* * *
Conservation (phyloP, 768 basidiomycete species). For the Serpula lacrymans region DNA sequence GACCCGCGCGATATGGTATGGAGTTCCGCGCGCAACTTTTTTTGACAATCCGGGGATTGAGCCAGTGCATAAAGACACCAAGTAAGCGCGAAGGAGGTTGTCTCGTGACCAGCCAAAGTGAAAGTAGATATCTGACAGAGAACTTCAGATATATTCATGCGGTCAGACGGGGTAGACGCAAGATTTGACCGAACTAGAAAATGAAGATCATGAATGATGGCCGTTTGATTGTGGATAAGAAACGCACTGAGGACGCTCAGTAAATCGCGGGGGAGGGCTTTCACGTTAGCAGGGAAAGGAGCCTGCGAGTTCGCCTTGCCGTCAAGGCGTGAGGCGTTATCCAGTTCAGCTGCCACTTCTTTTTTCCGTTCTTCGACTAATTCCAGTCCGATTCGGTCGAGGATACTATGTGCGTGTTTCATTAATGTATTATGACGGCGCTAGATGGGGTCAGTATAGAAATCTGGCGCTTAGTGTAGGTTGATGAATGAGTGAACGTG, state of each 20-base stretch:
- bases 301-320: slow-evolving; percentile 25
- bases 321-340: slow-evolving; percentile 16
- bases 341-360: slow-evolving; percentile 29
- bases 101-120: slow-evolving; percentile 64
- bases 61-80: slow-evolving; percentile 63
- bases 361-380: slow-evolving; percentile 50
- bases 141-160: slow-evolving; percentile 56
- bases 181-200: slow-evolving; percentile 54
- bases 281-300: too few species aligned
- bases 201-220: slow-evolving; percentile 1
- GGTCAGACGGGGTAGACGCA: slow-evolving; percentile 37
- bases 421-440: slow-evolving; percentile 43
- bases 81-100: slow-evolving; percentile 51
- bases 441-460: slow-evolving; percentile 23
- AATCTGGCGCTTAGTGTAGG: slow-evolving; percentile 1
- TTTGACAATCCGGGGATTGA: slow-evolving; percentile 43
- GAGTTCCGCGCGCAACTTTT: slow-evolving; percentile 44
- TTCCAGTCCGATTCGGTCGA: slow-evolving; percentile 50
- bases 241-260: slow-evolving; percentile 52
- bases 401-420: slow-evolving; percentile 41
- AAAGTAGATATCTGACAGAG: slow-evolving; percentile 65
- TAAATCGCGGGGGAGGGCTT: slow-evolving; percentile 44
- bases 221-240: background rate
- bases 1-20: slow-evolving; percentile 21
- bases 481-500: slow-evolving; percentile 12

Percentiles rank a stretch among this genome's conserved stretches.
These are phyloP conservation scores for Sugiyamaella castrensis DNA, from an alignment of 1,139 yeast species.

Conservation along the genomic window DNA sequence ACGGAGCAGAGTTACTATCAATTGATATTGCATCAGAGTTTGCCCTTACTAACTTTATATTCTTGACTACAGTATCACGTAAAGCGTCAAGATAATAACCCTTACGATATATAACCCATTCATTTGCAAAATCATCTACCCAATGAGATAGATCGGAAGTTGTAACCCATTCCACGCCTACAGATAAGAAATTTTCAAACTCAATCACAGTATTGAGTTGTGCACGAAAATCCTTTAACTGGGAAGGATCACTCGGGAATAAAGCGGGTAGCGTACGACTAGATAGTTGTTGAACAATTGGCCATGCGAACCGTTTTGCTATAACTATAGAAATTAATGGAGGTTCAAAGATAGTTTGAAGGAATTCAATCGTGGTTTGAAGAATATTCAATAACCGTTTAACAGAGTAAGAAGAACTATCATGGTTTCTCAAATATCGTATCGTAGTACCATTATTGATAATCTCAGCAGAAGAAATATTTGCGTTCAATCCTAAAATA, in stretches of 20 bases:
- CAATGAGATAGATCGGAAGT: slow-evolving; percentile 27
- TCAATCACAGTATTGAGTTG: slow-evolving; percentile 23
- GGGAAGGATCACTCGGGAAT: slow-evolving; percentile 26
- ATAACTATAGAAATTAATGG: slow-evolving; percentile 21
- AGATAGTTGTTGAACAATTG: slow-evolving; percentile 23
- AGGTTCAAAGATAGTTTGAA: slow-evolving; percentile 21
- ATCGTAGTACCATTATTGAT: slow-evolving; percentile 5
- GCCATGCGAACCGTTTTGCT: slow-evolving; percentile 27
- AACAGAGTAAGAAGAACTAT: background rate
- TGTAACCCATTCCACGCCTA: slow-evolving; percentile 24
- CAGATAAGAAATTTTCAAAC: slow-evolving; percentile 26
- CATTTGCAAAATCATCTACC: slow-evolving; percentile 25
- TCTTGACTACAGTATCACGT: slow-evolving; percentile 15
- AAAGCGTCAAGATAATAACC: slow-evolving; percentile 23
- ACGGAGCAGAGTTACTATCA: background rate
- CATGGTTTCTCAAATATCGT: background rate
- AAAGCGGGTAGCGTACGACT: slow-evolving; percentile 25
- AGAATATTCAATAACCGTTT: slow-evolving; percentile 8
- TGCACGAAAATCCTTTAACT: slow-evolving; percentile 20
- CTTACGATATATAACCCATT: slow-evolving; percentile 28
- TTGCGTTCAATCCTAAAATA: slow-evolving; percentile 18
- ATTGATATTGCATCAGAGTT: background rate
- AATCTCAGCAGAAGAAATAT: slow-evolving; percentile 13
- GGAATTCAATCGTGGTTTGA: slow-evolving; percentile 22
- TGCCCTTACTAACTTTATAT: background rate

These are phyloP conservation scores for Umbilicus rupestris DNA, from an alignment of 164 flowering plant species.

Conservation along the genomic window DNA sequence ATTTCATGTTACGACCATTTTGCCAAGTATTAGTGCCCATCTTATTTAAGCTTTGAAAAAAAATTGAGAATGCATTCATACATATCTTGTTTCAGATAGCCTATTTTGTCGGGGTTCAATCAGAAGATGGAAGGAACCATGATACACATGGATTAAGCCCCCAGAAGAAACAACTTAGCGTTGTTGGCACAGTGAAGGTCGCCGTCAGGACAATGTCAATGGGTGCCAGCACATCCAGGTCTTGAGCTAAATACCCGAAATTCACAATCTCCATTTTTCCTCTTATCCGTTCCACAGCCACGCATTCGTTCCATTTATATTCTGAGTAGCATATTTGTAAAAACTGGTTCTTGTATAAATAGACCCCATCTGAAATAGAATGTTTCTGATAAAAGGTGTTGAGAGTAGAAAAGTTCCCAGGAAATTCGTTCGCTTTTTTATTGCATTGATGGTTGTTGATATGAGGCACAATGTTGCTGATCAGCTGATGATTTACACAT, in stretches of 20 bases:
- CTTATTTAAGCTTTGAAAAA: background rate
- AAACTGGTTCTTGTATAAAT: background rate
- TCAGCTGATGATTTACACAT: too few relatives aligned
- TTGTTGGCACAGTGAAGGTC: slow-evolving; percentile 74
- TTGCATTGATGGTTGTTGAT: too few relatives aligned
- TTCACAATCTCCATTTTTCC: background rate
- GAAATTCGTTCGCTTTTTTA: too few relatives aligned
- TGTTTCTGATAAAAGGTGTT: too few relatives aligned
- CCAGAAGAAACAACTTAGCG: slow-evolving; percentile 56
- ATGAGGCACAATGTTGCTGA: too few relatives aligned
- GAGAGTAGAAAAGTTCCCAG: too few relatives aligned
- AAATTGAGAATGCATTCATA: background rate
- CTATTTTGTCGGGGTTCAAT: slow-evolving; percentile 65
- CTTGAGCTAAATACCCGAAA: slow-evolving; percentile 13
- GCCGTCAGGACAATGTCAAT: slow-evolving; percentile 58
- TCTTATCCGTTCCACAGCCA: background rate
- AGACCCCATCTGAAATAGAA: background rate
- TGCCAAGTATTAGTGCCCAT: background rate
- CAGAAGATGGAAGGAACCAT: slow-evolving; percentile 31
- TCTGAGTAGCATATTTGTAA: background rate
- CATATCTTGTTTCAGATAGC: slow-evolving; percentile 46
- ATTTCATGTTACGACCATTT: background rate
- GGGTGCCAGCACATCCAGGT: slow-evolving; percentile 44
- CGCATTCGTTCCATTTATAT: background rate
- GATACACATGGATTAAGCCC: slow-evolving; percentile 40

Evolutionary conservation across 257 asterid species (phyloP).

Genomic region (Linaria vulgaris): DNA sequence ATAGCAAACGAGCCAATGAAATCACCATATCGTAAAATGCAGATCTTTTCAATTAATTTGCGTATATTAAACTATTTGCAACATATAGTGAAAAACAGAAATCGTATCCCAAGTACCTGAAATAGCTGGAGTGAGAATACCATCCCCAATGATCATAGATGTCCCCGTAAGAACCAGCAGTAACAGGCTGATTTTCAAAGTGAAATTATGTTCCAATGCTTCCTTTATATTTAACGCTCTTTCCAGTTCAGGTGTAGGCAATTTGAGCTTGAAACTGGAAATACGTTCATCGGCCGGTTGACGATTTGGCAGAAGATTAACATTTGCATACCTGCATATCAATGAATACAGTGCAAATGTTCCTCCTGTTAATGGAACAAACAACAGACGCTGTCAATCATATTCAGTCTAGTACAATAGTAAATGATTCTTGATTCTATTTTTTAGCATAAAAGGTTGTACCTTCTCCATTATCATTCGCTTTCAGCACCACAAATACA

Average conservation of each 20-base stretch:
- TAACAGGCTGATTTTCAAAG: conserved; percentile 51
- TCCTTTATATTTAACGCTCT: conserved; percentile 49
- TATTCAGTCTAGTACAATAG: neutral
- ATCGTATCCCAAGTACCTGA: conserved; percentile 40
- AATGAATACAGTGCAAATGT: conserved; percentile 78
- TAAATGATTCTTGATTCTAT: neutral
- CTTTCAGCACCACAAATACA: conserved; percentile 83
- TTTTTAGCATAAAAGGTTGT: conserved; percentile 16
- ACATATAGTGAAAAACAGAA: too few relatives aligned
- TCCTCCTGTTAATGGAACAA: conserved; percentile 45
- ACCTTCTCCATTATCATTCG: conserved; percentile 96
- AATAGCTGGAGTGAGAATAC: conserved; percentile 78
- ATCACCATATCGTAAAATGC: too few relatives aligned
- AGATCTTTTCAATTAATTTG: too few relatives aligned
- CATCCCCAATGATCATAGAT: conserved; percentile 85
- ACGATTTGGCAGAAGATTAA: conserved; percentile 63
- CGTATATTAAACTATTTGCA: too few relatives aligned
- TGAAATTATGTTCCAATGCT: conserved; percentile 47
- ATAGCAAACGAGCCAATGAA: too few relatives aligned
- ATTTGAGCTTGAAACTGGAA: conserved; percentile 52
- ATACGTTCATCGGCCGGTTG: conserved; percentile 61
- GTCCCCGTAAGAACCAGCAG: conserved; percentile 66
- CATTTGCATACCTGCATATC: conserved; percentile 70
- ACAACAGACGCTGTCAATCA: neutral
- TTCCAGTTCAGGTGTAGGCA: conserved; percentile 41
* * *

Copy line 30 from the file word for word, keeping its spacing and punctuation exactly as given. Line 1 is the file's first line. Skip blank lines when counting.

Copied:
- CAATGAGATAGATCGGAAGT: slow-evolving; percentile 27